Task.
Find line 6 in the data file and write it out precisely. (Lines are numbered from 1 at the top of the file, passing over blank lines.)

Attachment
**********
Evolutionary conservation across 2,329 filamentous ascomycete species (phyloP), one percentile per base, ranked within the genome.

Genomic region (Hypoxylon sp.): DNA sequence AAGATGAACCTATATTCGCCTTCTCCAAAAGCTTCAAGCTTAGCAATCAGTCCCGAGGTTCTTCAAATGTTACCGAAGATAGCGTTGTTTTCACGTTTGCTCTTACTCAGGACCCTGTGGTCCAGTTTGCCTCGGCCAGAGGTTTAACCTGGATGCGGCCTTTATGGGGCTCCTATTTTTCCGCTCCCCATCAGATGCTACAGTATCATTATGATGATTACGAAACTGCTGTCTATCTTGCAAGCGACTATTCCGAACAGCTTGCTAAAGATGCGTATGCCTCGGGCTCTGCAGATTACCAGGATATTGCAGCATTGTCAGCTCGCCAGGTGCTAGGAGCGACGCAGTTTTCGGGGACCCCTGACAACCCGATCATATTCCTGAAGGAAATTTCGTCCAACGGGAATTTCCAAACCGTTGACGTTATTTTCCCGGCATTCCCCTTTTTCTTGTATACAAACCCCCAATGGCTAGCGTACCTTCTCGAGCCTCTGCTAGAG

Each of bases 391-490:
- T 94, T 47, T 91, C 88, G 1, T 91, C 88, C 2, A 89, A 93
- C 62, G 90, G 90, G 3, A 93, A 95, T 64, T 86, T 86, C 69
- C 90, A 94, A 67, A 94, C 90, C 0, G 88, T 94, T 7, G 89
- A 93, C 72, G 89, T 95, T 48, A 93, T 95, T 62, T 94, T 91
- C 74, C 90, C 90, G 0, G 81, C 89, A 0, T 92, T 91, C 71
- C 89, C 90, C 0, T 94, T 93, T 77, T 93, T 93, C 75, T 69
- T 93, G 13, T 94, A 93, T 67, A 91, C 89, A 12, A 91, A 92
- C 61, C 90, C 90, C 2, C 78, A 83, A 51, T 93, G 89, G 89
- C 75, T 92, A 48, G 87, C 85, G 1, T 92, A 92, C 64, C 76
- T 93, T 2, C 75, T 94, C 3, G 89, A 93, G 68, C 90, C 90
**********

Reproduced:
- C 90, A 94, A 67, A 94, C 90, C 0, G 88, T 94, T 7, G 89